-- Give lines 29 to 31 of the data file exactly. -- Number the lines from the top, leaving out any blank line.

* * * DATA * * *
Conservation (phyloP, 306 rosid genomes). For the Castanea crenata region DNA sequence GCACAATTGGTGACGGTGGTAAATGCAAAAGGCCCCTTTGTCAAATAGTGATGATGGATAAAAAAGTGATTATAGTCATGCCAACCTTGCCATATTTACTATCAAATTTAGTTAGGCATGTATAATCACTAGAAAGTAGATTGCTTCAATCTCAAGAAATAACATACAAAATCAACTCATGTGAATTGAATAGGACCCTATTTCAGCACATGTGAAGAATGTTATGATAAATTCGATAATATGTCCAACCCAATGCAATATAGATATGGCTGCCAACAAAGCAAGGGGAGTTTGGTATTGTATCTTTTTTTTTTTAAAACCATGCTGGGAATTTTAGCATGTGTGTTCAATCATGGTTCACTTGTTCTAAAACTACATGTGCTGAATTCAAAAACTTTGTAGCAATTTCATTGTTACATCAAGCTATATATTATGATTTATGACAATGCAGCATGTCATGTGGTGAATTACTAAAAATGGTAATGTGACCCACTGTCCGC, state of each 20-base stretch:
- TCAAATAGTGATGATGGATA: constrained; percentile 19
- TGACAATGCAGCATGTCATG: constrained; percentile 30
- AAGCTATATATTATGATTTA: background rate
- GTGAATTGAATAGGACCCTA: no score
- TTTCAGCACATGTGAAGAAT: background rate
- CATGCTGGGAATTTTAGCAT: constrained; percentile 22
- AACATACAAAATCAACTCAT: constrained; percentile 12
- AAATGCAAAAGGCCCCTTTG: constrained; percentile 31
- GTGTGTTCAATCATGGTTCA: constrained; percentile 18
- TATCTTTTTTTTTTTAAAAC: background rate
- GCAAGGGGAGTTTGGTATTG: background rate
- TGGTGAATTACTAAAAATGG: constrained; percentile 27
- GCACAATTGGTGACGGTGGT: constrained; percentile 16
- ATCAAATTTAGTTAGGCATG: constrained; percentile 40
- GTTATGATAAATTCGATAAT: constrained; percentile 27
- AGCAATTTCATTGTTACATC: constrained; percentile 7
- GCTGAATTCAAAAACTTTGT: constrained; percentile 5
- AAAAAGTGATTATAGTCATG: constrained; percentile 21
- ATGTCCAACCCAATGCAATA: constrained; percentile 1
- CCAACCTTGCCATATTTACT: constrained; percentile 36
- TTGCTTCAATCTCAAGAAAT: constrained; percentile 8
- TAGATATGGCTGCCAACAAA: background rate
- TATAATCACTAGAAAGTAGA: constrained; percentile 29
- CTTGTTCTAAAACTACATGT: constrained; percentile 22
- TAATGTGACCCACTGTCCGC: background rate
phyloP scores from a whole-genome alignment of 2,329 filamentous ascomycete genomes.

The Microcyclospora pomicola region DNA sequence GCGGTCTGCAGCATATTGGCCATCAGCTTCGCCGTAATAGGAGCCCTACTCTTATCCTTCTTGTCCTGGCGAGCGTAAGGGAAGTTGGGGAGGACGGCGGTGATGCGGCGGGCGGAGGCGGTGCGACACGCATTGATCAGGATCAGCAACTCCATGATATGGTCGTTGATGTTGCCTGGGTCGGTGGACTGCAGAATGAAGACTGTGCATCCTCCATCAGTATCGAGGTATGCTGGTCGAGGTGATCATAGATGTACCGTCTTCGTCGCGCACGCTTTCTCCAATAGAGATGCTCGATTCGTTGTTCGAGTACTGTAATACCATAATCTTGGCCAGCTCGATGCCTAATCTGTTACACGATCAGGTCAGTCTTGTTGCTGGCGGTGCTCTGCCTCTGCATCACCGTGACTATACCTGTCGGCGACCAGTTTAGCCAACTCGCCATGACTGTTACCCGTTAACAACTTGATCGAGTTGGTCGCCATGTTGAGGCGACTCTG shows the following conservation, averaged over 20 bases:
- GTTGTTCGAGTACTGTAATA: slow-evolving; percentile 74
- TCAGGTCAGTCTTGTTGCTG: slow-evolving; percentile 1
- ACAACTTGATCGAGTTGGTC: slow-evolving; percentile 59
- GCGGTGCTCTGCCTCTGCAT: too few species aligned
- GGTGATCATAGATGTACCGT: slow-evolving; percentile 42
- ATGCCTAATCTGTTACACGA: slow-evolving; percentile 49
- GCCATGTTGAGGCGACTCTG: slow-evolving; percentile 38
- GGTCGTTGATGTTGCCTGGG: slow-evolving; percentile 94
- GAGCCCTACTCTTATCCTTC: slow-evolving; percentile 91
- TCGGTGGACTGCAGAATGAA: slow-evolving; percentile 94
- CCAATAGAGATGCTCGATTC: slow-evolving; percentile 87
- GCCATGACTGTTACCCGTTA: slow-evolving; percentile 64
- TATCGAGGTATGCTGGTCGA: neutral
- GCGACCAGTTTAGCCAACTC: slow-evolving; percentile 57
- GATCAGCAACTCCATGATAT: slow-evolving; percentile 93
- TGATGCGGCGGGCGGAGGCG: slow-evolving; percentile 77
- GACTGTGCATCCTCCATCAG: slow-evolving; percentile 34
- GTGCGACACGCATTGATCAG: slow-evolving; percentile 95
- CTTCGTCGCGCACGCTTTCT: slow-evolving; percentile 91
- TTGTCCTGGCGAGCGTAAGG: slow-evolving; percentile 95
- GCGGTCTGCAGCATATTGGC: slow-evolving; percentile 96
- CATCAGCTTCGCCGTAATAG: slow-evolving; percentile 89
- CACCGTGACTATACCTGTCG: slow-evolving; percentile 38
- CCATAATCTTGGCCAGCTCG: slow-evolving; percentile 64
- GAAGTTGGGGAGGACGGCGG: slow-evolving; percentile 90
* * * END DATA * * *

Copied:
- GTTGTTCGAGTACTGTAATA: slow-evolving; percentile 74
- TCAGGTCAGTCTTGTTGCTG: slow-evolving; percentile 1
- ACAACTTGATCGAGTTGGTC: slow-evolving; percentile 59